Well, what do you think? Does it matter? We’re friendly and welcoming. Is that good enough? Would you notice if someone’s behaviour changed? If they became forgetful, distracted and not engaging with friends in the way they had previously? Would you do anything about it? Perhaps you’d just wish them “Good Morning” and quickly pass by on the other side.
Research shows that in coming years 1 in 4 people over 65 will experience dementia and 1 in 3 people over the age of 80. So if you’re sitting in church with someone on your right and someone on your left which of the 3 of you will it be? That is simplistic but whilst we have children and young families connected with our church in Frodsham many churches are predominantly made up of older people. This is an issue we would be foolish to ignore.
Patricia and I attended a conference on growing dementia-friendly church, the title of the day was “The Lord is STILL my Shepherd”. The day was informative, interesting and thought-provoking. We heard some rather funny stories, such as the Bishop who told us about the day he found his father on the doorstep wearing his coat, his wellingtons and a tea cosy on his head. The Bishop was embarrassed to discover that his father had been down the street for a pint of milk. But, after a moment or two, he concluded that it probably didn’t matter, no harm done. Then the desperately sad story of a man in his 50’s who was diagnosed with dementia. How were his family going to cope with the steady decline as he lost his mind?
We heard from a couple called Bob and Sylvia. They rehearsed a dialogue for us about their life since her diagnosis with Alzheimer’s disease. She made lots of mistakes, which her husband lovingly corrected, as she smiled or laughed. She was still very aware and alert and wanting to make a difference for others while she still had the ability. They described the blurring of reality being like looking through raindrops on a windowpane.
So how can we, as Christians help? It is a common commandment in the Bible to remember.
“Make certain that you do not forget, as long as you live, what you have seen with your own eyes. Tell your children and grandchildren about the day you stood in the presence of the Lord your God….” Deuteronomy 4:9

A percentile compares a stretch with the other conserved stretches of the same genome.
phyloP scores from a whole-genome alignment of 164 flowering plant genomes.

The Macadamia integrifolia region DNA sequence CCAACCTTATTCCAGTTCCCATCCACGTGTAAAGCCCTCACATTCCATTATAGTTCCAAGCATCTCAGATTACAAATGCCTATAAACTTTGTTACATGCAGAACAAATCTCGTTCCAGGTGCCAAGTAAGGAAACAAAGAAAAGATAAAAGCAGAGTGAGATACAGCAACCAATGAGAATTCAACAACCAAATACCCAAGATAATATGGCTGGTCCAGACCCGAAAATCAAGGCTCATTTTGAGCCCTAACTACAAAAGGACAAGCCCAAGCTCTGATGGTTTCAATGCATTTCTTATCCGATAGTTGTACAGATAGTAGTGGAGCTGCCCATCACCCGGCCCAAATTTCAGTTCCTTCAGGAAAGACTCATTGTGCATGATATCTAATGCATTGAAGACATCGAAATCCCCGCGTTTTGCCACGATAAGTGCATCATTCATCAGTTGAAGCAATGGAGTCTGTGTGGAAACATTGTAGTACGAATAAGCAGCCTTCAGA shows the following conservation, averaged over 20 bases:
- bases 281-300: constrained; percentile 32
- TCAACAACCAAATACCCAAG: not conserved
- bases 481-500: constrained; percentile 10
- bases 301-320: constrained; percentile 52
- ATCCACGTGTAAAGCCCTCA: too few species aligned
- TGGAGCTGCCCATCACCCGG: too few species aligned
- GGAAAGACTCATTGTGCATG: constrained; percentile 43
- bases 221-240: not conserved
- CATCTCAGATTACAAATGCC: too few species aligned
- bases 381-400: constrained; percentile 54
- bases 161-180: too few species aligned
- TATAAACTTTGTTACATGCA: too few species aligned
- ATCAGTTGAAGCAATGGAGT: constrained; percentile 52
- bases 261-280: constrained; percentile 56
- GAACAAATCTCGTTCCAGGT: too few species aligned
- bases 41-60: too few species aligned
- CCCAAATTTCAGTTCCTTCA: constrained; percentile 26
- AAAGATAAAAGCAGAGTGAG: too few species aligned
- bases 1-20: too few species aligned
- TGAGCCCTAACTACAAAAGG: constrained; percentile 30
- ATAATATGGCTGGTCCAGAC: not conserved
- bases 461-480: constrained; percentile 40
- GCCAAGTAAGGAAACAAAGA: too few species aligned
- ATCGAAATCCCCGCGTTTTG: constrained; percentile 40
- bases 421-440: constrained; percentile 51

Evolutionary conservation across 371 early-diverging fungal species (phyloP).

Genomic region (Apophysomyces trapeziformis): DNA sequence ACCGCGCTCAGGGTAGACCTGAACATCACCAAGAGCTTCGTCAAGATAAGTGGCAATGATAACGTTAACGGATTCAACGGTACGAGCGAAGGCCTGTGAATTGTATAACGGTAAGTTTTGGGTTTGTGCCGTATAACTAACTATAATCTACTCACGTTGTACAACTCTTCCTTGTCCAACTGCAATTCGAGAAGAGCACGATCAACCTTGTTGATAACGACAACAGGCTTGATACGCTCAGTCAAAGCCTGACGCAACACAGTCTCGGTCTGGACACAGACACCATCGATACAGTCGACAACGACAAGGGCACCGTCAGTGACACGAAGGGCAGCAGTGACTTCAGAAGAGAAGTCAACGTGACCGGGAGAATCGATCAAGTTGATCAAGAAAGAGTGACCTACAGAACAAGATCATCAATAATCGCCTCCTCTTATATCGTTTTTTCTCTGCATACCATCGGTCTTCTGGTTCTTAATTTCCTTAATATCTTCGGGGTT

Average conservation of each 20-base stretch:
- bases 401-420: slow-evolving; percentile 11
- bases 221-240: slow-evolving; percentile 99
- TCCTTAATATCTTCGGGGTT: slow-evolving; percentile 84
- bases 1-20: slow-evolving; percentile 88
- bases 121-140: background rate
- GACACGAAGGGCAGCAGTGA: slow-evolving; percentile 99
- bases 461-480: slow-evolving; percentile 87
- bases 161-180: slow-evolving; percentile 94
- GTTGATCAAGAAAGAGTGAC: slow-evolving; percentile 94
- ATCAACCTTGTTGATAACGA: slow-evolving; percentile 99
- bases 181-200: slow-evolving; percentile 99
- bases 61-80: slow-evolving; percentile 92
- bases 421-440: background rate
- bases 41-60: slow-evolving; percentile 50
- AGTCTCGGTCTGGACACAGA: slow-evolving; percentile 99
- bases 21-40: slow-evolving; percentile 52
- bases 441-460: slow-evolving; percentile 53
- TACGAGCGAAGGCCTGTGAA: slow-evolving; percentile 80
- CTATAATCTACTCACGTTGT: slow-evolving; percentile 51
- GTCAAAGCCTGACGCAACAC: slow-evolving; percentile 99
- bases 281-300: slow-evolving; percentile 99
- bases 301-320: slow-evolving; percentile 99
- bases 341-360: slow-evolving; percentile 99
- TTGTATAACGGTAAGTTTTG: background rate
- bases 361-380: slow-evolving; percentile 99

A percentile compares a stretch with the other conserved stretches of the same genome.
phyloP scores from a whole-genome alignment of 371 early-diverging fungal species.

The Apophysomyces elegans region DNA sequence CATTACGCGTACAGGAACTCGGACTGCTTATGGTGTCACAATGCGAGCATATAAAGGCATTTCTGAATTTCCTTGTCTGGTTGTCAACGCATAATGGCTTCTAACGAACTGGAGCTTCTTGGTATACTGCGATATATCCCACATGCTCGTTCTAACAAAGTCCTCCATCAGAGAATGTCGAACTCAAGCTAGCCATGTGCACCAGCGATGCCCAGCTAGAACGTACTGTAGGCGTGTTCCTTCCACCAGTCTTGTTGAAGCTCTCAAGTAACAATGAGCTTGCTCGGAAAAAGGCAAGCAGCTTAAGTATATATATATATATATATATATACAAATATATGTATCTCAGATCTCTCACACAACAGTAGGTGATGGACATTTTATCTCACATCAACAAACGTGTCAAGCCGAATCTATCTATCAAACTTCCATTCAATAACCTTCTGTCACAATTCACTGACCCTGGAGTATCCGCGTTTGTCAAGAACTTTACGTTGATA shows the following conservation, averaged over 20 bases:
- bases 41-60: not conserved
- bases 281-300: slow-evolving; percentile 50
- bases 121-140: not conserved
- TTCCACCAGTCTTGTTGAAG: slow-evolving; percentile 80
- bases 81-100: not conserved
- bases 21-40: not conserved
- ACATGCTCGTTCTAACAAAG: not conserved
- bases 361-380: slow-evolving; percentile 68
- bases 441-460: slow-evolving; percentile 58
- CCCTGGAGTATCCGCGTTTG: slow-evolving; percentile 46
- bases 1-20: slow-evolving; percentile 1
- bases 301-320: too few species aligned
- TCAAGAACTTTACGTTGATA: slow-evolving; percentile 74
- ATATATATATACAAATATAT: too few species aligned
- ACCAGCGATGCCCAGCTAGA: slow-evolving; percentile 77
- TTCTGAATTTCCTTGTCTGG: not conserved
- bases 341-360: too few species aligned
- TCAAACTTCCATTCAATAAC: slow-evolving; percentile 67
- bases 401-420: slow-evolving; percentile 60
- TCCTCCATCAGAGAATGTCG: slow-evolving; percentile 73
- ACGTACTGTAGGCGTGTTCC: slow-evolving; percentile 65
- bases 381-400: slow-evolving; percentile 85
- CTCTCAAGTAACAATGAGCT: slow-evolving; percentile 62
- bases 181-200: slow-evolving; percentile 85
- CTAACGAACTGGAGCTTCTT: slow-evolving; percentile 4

“….and gave thanks to God for it. Then he broke it in pieces and said, "This is my body, which is given for you. Do this to remember me." 1 Corinthians 11:24
The message of the conference was that losing your mind does not mean losing your soul.
We were encouraged to think about people living well with dementia rather than suffering with dementia. To focus on the person as he or she is and not their deficiencies. It’s helpful not to ask questions, even apparently simple ones such as, “Do you want tea or coffee?” Don’t contradict because it’s not important that the person you’re caring for thinks it’s Tuesday when in fact it’s Saturday. Familiar liturgy, the Lord’s Prayer or the Twenty Third Psalm may possibly be remembered. Music and hymns can still be enjoyed by many people with dementia. Holy Communion and the ministry of touch become ways to make a connection.
We heard from a lady who has set up a carers’ support group in her community to offer fellowship and practical support. It is likely that people affected by dementia will look towards sources of support within the local community. Prepared, equipped for the challenge, the church can be one such source of support. People who are “dementia-aware” will take time to listen to the story, offer support as individuals continue their journey and help them look to the future with hope.
This anonymous, poignant poem gives us a little understanding of the needs of people living with dementia:
To my Carers, Family and Friends:
I need you not to ask me to remember,
Do not try to make me understand;
Let me rest and know you are with me,
Kiss my cheek and hold my hand.
I’m confused beyond your concept, I am sad and I am lost,
All I know is that I need you to be with me at all cost.
Do not lose your patience with me, do not scold or curse or cry,
I can’t help the way I’m acting, can’t be different, tho’ I try.”
Perhaps one of the most important messages of the day was that we need to learn to be at peace with ourselves whilst we are able.
Finally that just leaves the question we started with, “Is our church Dementia friendly?”
Ros Caldwell and Patricia Barnard
Written by the Minister & Members